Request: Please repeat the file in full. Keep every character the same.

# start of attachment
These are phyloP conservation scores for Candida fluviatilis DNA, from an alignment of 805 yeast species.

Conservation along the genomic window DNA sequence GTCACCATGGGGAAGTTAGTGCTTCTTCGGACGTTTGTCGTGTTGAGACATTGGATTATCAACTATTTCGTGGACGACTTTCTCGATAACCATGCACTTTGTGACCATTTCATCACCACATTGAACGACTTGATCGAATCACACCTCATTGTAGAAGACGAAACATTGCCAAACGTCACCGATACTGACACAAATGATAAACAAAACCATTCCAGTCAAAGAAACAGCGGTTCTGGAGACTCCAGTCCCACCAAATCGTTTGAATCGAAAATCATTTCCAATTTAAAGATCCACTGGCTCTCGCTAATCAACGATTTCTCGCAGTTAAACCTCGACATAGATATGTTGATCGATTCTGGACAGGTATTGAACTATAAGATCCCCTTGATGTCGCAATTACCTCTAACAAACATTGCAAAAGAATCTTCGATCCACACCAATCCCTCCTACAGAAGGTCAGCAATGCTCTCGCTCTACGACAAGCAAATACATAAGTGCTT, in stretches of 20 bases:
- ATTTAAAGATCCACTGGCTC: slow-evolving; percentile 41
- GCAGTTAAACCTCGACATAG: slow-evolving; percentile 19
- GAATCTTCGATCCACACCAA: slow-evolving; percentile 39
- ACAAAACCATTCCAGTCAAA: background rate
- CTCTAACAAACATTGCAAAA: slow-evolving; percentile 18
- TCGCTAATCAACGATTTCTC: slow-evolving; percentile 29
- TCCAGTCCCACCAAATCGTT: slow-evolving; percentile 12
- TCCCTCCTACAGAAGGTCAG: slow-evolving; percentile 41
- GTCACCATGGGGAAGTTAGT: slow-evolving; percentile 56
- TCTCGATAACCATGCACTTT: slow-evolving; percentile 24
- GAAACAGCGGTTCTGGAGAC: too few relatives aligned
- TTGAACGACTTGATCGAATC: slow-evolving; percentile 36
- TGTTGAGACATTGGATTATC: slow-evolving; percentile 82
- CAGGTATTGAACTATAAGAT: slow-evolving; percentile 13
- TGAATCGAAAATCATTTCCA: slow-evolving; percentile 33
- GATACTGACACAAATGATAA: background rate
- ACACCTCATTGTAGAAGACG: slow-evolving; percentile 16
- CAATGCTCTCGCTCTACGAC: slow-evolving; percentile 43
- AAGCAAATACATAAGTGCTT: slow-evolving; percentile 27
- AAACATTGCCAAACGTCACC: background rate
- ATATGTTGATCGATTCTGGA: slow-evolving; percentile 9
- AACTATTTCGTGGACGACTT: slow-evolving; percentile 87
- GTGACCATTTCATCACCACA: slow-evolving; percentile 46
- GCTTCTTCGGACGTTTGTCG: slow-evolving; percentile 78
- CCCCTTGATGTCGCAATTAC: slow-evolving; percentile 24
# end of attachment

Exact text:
These are phyloP conservation scores for Candida fluviatilis DNA, from an alignment of 805 yeast species.

Conservation along the genomic window DNA sequence GTCACCATGGGGAAGTTAGTGCTTCTTCGGACGTTTGTCGTGTTGAGACATTGGATTATCAACTATTTCGTGGACGACTTTCTCGATAACCATGCACTTTGTGACCATTTCATCACCACATTGAACGACTTGATCGAATCACACCTCATTGTAGAAGACGAAACATTGCCAAACGTCACCGATACTGACACAAATGATAAACAAAACCATTCCAGTCAAAGAAACAGCGGTTCTGGAGACTCCAGTCCCACCAAATCGTTTGAATCGAAAATCATTTCCAATTTAAAGATCCACTGGCTCTCGCTAATCAACGATTTCTCGCAGTTAAACCTCGACATAGATATGTTGATCGATTCTGGACAGGTATTGAACTATAAGATCCCCTTGATGTCGCAATTACCTCTAACAAACATTGCAAAAGAATCTTCGATCCACACCAATCCCTCCTACAGAAGGTCAGCAATGCTCTCGCTCTACGACAAGCAAATACATAAGTGCTT, in stretches of 20 bases:
- ATTTAAAGATCCACTGGCTC: slow-evolving; percentile 41
- GCAGTTAAACCTCGACATAG: slow-evolving; percentile 19
- GAATCTTCGATCCACACCAA: slow-evolving; percentile 39
- ACAAAACCATTCCAGTCAAA: background rate
- CTCTAACAAACATTGCAAAA: slow-evolving; percentile 18
- TCGCTAATCAACGATTTCTC: slow-evolving; percentile 29
- TCCAGTCCCACCAAATCGTT: slow-evolving; percentile 12
- TCCCTCCTACAGAAGGTCAG: slow-evolving; percentile 41
- GTCACCATGGGGAAGTTAGT: slow-evolving; percentile 56
- TCTCGATAACCATGCACTTT: slow-evolving; percentile 24
- GAAACAGCGGTTCTGGAGAC: too few relatives aligned
- TTGAACGACTTGATCGAATC: slow-evolving; percentile 36
- TGTTGAGACATTGGATTATC: slow-evolving; percentile 82
- CAGGTATTGAACTATAAGAT: slow-evolving; percentile 13
- TGAATCGAAAATCATTTCCA: slow-evolving; percentile 33
- GATACTGACACAAATGATAA: background rate
- ACACCTCATTGTAGAAGACG: slow-evolving; percentile 16
- CAATGCTCTCGCTCTACGAC: slow-evolving; percentile 43
- AAGCAAATACATAAGTGCTT: slow-evolving; percentile 27
- AAACATTGCCAAACGTCACC: background rate
- ATATGTTGATCGATTCTGGA: slow-evolving; percentile 9
- AACTATTTCGTGGACGACTT: slow-evolving; percentile 87
- GTGACCATTTCATCACCACA: slow-evolving; percentile 46
- GCTTCTTCGGACGTTTGTCG: slow-evolving; percentile 78
- CCCCTTGATGTCGCAATTAC: slow-evolving; percentile 24